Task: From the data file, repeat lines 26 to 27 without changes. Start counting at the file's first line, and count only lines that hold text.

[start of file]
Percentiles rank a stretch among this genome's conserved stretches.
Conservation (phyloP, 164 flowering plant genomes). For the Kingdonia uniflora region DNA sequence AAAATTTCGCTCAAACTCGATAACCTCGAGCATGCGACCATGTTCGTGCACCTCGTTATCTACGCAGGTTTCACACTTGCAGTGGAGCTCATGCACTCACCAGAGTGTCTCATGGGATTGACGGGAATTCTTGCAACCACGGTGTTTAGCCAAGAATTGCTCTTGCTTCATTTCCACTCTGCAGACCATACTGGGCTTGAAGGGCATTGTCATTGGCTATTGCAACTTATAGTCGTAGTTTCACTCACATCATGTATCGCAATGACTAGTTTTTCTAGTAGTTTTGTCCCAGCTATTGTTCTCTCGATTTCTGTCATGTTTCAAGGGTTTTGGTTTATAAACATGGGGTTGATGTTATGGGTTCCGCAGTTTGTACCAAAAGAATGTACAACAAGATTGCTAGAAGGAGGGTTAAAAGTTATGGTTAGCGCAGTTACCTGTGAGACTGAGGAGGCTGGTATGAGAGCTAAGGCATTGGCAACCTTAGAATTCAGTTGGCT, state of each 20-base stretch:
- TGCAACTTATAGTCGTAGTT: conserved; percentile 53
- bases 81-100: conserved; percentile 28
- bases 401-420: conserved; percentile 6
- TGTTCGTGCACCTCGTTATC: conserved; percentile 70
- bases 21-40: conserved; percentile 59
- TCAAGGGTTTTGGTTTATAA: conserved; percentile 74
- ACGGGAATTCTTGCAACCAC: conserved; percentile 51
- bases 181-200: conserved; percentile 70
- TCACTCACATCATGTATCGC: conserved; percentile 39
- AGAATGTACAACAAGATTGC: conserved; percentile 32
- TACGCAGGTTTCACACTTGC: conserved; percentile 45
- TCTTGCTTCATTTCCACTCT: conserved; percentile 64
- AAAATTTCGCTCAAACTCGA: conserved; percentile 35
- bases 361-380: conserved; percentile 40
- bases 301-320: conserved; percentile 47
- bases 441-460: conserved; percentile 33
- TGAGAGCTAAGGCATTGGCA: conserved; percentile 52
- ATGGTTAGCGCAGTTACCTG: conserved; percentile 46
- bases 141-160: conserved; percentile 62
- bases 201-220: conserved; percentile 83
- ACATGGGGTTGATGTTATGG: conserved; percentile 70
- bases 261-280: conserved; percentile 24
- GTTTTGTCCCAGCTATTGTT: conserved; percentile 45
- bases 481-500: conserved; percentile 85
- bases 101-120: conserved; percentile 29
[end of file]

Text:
- bases 481-500: conserved; percentile 85
- bases 101-120: conserved; percentile 29